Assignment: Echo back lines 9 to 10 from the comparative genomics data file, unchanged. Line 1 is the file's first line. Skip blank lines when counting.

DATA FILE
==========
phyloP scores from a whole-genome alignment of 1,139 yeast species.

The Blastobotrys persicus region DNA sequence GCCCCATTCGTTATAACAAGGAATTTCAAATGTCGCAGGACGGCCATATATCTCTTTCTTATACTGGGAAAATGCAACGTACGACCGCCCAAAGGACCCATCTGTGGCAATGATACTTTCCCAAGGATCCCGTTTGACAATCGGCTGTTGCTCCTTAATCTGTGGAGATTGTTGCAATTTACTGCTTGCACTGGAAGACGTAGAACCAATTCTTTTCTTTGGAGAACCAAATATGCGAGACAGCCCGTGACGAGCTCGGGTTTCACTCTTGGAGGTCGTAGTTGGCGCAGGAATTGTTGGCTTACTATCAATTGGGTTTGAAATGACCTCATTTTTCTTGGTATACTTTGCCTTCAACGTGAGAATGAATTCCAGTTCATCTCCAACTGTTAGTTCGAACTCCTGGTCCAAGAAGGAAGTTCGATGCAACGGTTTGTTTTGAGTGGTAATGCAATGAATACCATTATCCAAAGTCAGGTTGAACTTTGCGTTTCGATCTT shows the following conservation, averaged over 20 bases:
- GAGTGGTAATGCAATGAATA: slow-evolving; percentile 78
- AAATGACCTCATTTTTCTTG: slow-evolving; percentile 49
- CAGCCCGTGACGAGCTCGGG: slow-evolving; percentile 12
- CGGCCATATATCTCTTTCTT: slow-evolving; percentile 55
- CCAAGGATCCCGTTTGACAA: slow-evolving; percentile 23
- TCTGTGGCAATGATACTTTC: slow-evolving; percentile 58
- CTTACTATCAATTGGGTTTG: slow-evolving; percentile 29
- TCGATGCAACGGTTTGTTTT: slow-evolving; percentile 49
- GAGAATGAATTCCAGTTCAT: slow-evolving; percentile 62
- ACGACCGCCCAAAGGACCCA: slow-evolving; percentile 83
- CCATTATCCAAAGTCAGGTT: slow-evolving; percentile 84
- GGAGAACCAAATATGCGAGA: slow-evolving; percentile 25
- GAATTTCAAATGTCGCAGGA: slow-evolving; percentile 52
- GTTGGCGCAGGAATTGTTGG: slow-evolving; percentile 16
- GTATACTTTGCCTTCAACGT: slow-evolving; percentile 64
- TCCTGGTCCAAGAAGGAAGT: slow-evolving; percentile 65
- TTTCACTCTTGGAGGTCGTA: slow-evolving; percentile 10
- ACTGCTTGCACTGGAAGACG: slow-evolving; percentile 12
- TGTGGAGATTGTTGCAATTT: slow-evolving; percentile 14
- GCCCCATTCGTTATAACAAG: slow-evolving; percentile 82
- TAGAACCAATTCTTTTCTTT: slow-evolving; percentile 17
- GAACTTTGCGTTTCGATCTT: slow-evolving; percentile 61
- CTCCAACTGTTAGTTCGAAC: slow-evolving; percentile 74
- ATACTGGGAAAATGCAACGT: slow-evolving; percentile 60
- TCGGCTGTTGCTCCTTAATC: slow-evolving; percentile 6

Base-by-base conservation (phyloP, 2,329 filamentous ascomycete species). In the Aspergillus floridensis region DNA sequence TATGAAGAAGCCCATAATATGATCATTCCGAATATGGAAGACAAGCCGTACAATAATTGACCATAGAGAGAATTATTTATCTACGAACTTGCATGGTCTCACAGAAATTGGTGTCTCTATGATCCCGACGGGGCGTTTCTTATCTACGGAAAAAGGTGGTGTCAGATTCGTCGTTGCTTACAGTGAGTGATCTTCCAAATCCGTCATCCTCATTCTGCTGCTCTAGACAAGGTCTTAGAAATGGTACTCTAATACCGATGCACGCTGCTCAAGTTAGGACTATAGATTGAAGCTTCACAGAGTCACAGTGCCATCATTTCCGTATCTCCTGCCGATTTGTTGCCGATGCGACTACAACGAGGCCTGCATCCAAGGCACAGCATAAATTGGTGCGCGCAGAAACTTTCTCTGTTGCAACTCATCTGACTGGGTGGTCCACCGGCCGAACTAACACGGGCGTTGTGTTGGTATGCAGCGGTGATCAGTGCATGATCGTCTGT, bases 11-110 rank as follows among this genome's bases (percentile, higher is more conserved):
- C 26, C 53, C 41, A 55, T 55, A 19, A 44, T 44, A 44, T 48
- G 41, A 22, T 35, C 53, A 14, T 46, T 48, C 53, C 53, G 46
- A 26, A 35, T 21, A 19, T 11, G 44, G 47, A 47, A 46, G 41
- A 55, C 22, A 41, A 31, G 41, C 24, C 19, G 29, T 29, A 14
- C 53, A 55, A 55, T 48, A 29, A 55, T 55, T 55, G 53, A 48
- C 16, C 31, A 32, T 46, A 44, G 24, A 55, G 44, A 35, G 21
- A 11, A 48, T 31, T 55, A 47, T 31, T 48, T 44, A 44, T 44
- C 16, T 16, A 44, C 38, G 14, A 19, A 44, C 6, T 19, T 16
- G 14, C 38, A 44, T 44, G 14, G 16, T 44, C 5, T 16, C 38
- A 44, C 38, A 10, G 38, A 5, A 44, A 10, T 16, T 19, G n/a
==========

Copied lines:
- CTTACTATCAATTGGGTTTG: slow-evolving; percentile 29
- TCGATGCAACGGTTTGTTTT: slow-evolving; percentile 49